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Reawakening the Church's Voice in a Political Wilderness

by Ken Kinton

Pub Date: Oct. 16th, 2018
ISBN: 978-1-973641-58-2
Publisher: Westbow Press

A timely discussion of the relationship between Christianity and contemporary U.S. politics.

Noting the mounting tensions inside American churches over politics, Kinton (Descending Mount Sinai, 2017, etc.) endeavors to provide Christians with a guidebook on how to unite conservatives and liberals within the Church without compromising fundamentals of the faith. Urging Christians to avoid the hot-button issues of our day, he instead calls for them to “speak on universal political truths.” By focusing on these broad issues, Kinton hopes that Christians of all political ideologies can align. His strongest chapter is a nuanced discussion of the various ways Christians have interpreted “nonviolence” and practical applications today. This chapter attempts to build not only bridges across political lines, but denominational lines as well. He brings in the perspectives of evangelicals, Jesuits, and Charismatic Christians. Other chapters touch on income inequality and racism and corresponding analyses of leading Christian thinkers (from both the right and the left of the ideological spectrum). Kinton’s efforts at finding common ground, while noble, may prove frustrating for everyone in that they don’t provide much critical assessment of either side. (This is one of the few works that favorably cites both far-right pundit Ann Coulter and black liberation theologian James Cone.) Though Kinton admirably seeks to unite the seemingly ununitable, it’s evident that he leans toward conservative evangelicalism. His chapter on prophecy concludes with a standard “End Times” narrative held to by mostly evangelicals, and his discussion on “sexual immorality” presupposes a traditional interpretation of biblical sexuality that lacks the nuance found in his discussion of nonviolence and other issues. Most glaringly given the political context that inspired the book, the author only neutrally mentions Donald Trump, while criticizing Hillary Clinton. Ironically, one uncritical reference to Trump is not only included in the chapter on sexual immorality, but comes only a page after the author alleges that liberals too often “revert to labeling and name-calling.”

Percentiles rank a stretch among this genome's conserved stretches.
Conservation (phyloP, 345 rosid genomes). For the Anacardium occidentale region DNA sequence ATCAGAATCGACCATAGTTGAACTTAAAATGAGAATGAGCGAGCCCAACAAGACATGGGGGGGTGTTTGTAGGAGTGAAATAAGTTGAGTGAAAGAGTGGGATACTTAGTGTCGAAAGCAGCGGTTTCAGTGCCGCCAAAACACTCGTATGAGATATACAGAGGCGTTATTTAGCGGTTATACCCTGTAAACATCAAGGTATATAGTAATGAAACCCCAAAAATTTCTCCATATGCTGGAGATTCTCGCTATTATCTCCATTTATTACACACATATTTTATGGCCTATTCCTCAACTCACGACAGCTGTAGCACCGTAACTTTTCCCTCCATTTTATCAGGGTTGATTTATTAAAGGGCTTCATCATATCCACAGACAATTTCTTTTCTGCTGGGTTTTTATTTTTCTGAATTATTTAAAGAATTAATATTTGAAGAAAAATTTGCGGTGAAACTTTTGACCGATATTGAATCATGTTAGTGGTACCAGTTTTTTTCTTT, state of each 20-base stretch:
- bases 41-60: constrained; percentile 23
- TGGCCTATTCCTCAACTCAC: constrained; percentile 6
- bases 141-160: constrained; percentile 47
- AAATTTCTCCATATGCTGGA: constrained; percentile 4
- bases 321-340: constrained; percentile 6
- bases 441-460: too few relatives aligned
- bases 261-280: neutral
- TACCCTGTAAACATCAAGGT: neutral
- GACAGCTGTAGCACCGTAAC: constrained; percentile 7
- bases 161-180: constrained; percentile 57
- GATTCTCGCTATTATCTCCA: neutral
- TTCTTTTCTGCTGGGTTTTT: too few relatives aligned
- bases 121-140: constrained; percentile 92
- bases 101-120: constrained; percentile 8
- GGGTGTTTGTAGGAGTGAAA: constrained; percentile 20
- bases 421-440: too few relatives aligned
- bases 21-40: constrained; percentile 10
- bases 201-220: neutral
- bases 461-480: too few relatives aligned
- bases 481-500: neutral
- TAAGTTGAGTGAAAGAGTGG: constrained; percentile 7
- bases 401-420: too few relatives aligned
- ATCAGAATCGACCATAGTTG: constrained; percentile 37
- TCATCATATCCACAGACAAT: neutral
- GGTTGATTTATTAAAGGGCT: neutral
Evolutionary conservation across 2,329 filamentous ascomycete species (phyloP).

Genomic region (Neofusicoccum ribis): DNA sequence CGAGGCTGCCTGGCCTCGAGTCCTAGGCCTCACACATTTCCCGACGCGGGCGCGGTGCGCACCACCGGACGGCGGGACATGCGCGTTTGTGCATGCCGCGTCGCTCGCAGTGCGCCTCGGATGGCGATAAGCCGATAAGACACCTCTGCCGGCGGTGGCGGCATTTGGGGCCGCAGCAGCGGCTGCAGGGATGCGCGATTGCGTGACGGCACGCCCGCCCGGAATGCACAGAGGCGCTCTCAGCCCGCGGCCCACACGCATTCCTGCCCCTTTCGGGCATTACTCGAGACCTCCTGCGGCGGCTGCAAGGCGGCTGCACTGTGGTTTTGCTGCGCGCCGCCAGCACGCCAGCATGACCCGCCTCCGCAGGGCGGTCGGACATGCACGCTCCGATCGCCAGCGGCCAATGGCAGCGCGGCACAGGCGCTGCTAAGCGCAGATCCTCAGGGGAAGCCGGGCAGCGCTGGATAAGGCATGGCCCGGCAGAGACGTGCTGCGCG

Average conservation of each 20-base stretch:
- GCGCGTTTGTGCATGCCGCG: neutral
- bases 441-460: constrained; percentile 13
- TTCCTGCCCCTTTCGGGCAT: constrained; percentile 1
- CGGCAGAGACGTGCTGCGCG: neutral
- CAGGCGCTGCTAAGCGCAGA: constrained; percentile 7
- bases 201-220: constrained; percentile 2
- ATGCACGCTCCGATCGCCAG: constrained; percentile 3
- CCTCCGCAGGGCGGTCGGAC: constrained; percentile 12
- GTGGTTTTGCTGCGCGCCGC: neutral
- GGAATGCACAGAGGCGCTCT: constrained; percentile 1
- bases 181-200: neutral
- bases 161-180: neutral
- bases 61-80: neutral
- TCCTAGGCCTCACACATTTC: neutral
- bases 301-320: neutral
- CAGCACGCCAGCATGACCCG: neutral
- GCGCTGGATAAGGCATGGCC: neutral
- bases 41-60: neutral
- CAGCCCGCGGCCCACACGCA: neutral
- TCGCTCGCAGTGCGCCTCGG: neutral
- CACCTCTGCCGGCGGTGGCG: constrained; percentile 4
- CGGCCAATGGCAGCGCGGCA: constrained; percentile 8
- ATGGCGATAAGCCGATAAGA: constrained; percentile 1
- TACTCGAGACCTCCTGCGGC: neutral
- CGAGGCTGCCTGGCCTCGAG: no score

A fundamentally conservative work that only partially succeeds in finding common ground with the Christian left.